I'm a firm believer that with the exception of unforeseen mechanical failures, there are no "car accidents;" ergo, the vast majority of these are caused by negligence or poor driving practices. (For the record, I hold "gun accidents" to the same standard; the vast majority are either negligence or poor handling.) That would bump the "homicide" rate to over 30,000, with less than 9,000 caused by firearms. That's a numerical minority by any measure.

    As I said above, any of these deaths are tragic, but let's try to focus on the people responsible, not the inanimate objects involved.

    May Peace favor you.

  33. Archer- I understand perfectly well that illegal people are carrying guns around pretty much everywhere. That is why I am blogging. I want to have ways to prevent them from doing so. Reasonable gun laws regarding background checks would be a start in that direction but would not obviously solve the whole problem. But to do nothing should not be the option.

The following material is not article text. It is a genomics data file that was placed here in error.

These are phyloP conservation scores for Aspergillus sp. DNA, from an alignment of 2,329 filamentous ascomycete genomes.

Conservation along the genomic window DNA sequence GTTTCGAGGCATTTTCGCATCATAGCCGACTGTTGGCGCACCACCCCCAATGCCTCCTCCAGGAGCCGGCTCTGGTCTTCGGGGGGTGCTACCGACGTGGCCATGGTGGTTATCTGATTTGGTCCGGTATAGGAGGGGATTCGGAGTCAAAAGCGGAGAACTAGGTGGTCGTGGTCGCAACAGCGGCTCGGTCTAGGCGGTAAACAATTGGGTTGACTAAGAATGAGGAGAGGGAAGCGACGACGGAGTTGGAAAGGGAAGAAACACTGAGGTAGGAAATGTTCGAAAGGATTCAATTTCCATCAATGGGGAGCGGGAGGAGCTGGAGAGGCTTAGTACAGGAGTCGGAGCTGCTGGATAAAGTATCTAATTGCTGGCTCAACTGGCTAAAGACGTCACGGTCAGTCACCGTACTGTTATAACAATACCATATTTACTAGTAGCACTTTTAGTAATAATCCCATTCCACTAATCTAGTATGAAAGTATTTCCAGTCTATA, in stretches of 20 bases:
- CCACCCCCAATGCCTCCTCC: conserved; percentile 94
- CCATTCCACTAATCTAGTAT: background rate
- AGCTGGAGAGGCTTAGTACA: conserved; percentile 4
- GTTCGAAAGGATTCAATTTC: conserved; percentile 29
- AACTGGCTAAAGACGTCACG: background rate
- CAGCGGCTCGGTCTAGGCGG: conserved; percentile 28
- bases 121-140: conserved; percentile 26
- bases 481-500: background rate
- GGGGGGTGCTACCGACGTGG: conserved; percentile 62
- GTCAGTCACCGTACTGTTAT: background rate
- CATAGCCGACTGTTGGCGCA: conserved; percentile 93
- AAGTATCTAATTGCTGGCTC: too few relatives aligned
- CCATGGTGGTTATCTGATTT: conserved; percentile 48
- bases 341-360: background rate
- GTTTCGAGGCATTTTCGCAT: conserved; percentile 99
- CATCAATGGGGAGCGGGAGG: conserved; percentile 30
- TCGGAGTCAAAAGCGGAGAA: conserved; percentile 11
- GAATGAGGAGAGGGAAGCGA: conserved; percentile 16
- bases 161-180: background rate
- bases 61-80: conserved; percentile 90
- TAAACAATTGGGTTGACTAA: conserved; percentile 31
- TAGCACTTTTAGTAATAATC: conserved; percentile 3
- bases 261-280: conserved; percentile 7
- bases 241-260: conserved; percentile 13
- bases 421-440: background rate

34. Archer- all I can say is "sigh" Can't you come up with something better than this. This argument is ridiculous and yet you guys keep saying it. It doesn't hold water and it doesn't resonate with anyone but a few of you who hold onto it as an excuse for the number of homicides caused by gun injuries.

  35. "I understand perfectly well that illegal people are carrying guns around pretty much everywhere. [...] I want to have ways to prevent them from doing so."

    We have ways: arrest them, try them in a court of law by an impartial jury, then lock up the convicts. If/when they get out, watch them like a hawk. At any sign of recidivism, lock them up again, but while they're out, give them something to do. Recidivism rates drop sharply if they can earn an honest living.